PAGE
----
Minimum bet limits at Australian bookmakers

Minimum bet limits are a godsend to many punters in Australia – especially the successful ones. While the exact limits vary from state to state and territory to territory, these laws guarantee that gamblers anywhere in the country can get on a race. Let us walk you through the MBL laws as laid out by each state racing authority and explain how they apply to the average punter.

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What are minimum bet limits?

A minimum bet limit (MBL) determines the lowest amount a gambler can bet to win before a bookmaker is allowed to refuse a wager. These limits apply to the amount a punter stands to win, excluding the original stake.

For example, let’s say the MBL for a single bet on a horse race is $2,000. If a runner’s odds of winning are $5, we can stake up to $500 on the nose for a total collect of $2,500 and a net win of exactly $2,000.

These laws were introduced for a simple reason: so bookies would no longer have the right to refuse any punter with a winning record. Corporate betting operators are notorious for turning away successful gamblers and knocking back large wagers, but minimum bet limits ensure that anyone who is eligible to have a bet can do so.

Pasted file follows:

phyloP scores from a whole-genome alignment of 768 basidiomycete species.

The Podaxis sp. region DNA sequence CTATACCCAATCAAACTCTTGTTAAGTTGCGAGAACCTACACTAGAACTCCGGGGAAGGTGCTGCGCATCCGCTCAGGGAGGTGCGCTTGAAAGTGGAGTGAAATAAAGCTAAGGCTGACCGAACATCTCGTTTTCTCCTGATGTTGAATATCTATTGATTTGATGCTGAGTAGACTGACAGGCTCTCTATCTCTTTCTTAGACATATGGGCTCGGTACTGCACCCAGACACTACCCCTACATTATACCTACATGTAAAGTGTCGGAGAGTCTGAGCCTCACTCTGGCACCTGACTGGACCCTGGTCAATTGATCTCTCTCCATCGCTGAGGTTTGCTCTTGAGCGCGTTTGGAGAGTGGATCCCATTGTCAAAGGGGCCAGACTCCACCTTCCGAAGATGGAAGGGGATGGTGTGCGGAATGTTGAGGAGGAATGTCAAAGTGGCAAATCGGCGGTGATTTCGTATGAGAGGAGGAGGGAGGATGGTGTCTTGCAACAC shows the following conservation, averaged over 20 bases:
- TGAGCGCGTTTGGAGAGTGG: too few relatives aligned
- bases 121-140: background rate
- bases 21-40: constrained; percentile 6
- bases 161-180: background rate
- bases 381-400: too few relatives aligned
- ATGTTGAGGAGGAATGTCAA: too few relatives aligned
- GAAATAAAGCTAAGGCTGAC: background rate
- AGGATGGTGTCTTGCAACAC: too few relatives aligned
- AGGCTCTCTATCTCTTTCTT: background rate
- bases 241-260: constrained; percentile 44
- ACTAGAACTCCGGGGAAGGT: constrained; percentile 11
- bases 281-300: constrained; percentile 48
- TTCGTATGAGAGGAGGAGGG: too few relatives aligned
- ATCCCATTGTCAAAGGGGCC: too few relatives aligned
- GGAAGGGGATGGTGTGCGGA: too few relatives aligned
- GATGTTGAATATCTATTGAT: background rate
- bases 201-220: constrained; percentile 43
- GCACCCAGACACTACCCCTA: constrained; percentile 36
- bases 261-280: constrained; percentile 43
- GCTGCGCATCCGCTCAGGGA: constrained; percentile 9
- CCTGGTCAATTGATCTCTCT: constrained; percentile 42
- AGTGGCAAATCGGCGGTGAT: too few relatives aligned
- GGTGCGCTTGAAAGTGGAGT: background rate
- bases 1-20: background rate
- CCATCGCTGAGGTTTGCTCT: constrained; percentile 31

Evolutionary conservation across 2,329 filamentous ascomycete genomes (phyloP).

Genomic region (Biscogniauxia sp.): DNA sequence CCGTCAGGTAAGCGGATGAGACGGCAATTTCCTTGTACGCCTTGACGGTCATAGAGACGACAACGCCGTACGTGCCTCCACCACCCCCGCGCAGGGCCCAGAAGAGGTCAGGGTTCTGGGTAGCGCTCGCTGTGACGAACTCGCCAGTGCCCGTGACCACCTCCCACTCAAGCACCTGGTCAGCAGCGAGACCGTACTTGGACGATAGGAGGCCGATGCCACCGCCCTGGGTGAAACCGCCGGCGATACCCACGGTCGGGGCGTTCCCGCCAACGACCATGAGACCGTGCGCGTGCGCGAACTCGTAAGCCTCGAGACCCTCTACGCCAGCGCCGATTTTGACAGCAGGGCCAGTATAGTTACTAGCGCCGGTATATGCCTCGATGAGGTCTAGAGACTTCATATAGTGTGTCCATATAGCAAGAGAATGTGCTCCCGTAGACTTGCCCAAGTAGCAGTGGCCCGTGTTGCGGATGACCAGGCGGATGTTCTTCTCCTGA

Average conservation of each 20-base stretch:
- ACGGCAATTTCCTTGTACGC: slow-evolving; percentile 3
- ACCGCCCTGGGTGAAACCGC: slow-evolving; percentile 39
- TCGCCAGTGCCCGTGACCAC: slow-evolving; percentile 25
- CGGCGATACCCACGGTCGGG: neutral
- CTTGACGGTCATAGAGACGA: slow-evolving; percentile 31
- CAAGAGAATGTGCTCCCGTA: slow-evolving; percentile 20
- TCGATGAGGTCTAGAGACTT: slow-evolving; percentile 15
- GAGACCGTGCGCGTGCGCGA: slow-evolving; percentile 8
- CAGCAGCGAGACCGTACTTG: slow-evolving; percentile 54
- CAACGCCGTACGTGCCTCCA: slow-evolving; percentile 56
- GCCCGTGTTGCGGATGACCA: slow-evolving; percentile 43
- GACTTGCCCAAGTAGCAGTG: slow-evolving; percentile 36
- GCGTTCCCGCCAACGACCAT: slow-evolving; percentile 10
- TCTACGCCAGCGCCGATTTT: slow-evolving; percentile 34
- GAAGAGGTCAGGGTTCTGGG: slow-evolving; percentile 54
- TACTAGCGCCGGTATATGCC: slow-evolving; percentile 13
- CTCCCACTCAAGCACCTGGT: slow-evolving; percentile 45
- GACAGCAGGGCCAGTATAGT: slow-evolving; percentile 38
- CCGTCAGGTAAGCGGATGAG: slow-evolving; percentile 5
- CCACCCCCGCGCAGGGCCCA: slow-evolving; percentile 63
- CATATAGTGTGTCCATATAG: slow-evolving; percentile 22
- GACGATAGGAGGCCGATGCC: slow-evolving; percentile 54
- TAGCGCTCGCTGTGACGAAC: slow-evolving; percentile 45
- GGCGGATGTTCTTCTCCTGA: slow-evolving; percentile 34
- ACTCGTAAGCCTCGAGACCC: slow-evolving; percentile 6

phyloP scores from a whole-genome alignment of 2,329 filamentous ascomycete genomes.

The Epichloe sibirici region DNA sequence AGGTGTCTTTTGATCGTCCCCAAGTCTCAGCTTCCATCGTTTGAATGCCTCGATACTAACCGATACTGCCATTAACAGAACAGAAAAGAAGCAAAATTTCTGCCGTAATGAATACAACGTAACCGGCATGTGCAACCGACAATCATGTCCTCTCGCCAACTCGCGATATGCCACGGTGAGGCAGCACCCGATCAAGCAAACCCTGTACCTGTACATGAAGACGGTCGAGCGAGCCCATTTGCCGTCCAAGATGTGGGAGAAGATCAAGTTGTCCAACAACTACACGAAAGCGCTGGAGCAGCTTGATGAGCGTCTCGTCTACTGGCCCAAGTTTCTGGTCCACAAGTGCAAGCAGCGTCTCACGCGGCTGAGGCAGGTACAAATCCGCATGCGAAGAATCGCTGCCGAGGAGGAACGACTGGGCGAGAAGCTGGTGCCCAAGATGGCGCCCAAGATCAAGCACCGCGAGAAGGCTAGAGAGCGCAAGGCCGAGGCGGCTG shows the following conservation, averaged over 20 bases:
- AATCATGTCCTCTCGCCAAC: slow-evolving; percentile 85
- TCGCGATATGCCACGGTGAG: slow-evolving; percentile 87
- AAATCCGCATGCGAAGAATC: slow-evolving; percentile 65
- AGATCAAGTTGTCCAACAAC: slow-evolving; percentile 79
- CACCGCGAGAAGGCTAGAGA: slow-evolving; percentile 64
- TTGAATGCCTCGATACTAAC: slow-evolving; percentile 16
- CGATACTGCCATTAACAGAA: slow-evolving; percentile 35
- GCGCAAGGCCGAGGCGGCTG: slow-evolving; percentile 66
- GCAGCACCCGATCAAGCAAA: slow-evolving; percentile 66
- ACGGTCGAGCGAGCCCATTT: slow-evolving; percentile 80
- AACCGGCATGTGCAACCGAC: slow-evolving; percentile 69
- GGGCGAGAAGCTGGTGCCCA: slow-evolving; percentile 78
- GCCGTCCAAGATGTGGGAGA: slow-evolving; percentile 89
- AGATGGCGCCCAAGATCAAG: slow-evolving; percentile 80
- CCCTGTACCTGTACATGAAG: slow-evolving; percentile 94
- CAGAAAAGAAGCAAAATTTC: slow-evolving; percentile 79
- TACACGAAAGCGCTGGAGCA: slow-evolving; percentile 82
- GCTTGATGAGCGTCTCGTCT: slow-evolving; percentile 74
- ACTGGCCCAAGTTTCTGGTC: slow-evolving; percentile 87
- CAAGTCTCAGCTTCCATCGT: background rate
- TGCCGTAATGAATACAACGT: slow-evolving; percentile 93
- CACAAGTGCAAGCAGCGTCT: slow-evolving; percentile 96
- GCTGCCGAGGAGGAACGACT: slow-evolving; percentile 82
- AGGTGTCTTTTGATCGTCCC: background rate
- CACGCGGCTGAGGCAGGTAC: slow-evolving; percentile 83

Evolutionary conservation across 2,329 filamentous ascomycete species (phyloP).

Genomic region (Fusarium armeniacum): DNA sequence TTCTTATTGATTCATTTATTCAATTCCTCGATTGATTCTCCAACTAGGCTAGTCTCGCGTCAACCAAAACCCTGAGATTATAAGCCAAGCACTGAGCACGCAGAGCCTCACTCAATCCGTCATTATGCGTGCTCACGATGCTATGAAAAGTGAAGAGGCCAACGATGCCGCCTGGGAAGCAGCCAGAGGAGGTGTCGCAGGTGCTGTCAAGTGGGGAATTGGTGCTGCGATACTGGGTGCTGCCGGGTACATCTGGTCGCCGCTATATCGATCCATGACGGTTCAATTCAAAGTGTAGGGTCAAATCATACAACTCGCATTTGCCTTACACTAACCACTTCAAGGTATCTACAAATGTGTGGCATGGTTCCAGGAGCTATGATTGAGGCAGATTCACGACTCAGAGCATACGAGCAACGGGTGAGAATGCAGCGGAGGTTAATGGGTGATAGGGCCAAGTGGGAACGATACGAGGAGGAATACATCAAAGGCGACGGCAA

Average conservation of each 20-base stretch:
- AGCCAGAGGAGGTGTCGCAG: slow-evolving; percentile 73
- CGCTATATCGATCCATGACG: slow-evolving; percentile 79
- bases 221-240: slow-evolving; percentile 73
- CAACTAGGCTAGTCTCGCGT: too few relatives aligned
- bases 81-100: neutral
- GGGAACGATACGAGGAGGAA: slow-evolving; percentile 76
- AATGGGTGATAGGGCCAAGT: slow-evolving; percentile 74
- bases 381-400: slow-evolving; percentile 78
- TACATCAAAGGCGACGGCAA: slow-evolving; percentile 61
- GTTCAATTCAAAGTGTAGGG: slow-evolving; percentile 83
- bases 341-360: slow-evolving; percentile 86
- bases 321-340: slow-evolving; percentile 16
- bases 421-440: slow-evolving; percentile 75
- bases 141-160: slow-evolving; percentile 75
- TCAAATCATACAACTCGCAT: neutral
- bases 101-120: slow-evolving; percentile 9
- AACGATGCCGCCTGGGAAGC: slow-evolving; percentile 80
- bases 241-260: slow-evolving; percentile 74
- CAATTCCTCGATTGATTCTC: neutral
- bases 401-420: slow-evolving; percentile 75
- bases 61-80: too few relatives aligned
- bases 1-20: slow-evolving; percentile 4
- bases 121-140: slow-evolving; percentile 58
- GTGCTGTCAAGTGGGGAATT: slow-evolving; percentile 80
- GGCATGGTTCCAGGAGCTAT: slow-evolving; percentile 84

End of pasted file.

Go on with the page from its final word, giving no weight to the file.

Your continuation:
Betting Requirements Limits

What is the MBL for horse racing in Australia?

Because racing is governed by state-based authorities, the minimum bet limit varies depending on where you are in Australia. Five of the six states have MBL laws for thoroughbred racing, as does the Australian Capital Territory. These laws apply to races that take place within each state or territory, as opposed to where the punter is situated when they place a bet.

Neds.com.au

MBL laws in the larger states tend to follow a similar script. NSW, South Australia, Queensland and Victoria all have a limit of $2,000 for a win bet and $800 for a place bet on metropolitan racing, as well as a $1,000/$400 limit for the equivalent markets on country and provincial races. The ACT is similar, offering a $2,000/$800 limit for the Black Opal Stakes meeting and a $1,000/$400 cap on everything else, while Tasmania has a $1,000 limit on win bets only.

The Northern Territory and Western Australia are the only two places where minimum bet limits do not apply.

Australian Capital Territory

  • $2,000 win/$800 place on Black Opal Stakes meet
  • $1,000 win/$400 on all other races

New South Wales

  • $2,000 win/$800 place on metro races
  • $1,000 win/$400 place on non-metro races

Northern Territory

  • No minimum bet limits

Queensland

  • $2,000 win/$800 place on metro races
  • $1,000 win/$400 place on non-metro races

South Australia

  • $2,000 win/$800 place on metro races
  • $1,000 win/$400 place on non-metro races

Tasmania

  • $1,000 win on all races

Victoria

  • $2,000 win/$800 place on metro races
  • $1,000 win/$400 place on non-metro races

Western Australia

  • No minimum bet limits

History of Australian minimum bet limits

Prior to 2014, the Northern Territory was the only region where online bookmakers were subject to minimum bet limits. These were repealed in 2013, however, meaning there was no protection for punters anywhere in Australia.